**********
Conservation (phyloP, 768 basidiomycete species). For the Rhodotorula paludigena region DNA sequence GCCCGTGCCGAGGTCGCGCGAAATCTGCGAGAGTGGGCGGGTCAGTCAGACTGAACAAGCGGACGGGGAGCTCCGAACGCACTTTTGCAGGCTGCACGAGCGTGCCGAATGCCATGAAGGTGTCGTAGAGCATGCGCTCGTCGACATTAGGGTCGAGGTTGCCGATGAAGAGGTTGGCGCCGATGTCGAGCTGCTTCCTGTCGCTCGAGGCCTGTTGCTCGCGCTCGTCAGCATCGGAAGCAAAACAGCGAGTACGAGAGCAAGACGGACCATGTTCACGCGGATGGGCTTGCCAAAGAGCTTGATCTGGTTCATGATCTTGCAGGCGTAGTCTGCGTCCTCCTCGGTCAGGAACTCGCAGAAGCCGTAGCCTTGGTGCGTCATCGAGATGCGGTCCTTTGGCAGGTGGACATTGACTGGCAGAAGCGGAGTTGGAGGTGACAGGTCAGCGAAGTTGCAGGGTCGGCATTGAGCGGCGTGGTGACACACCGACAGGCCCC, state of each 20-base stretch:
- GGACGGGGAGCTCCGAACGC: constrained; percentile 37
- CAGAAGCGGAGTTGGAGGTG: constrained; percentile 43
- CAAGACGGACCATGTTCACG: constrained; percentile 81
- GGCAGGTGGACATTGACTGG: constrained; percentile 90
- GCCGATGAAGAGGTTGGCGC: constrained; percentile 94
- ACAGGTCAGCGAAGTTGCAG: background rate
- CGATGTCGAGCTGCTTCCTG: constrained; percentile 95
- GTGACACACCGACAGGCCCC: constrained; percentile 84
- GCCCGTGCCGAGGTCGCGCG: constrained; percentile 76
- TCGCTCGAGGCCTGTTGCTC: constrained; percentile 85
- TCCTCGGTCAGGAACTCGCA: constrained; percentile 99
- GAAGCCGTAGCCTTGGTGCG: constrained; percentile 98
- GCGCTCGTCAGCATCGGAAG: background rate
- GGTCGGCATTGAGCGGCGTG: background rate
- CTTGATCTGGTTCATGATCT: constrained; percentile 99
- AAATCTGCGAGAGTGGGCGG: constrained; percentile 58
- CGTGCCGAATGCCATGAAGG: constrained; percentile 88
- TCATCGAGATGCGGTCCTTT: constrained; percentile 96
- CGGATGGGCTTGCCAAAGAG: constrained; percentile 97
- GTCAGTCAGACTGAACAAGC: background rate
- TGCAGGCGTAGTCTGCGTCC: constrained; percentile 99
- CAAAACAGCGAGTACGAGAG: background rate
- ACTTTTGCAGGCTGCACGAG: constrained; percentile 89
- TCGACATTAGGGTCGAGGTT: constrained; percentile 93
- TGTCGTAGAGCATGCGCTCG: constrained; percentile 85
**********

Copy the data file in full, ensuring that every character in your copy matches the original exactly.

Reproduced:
Conservation (phyloP, 768 basidiomycete species). For the Rhodotorula paludigena region DNA sequence GCCCGTGCCGAGGTCGCGCGAAATCTGCGAGAGTGGGCGGGTCAGTCAGACTGAACAAGCGGACGGGGAGCTCCGAACGCACTTTTGCAGGCTGCACGAGCGTGCCGAATGCCATGAAGGTGTCGTAGAGCATGCGCTCGTCGACATTAGGGTCGAGGTTGCCGATGAAGAGGTTGGCGCCGATGTCGAGCTGCTTCCTGTCGCTCGAGGCCTGTTGCTCGCGCTCGTCAGCATCGGAAGCAAAACAGCGAGTACGAGAGCAAGACGGACCATGTTCACGCGGATGGGCTTGCCAAAGAGCTTGATCTGGTTCATGATCTTGCAGGCGTAGTCTGCGTCCTCCTCGGTCAGGAACTCGCAGAAGCCGTAGCCTTGGTGCGTCATCGAGATGCGGTCCTTTGGCAGGTGGACATTGACTGGCAGAAGCGGAGTTGGAGGTGACAGGTCAGCGAAGTTGCAGGGTCGGCATTGAGCGGCGTGGTGACACACCGACAGGCCCC, state of each 20-base stretch:
- GGACGGGGAGCTCCGAACGC: constrained; percentile 37
- CAGAAGCGGAGTTGGAGGTG: constrained; percentile 43
- CAAGACGGACCATGTTCACG: constrained; percentile 81
- GGCAGGTGGACATTGACTGG: constrained; percentile 90
- GCCGATGAAGAGGTTGGCGC: constrained; percentile 94
- ACAGGTCAGCGAAGTTGCAG: background rate
- CGATGTCGAGCTGCTTCCTG: constrained; percentile 95
- GTGACACACCGACAGGCCCC: constrained; percentile 84
- GCCCGTGCCGAGGTCGCGCG: constrained; percentile 76
- TCGCTCGAGGCCTGTTGCTC: constrained; percentile 85
- TCCTCGGTCAGGAACTCGCA: constrained; percentile 99
- GAAGCCGTAGCCTTGGTGCG: constrained; percentile 98
- GCGCTCGTCAGCATCGGAAG: background rate
- GGTCGGCATTGAGCGGCGTG: background rate
- CTTGATCTGGTTCATGATCT: constrained; percentile 99
- AAATCTGCGAGAGTGGGCGG: constrained; percentile 58
- CGTGCCGAATGCCATGAAGG: constrained; percentile 88
- TCATCGAGATGCGGTCCTTT: constrained; percentile 96
- CGGATGGGCTTGCCAAAGAG: constrained; percentile 97
- GTCAGTCAGACTGAACAAGC: background rate
- TGCAGGCGTAGTCTGCGTCC: constrained; percentile 99
- CAAAACAGCGAGTACGAGAG: background rate
- ACTTTTGCAGGCTGCACGAG: constrained; percentile 89
- TCGACATTAGGGTCGAGGTT: constrained; percentile 93
- TGTCGTAGAGCATGCGCTCG: constrained; percentile 85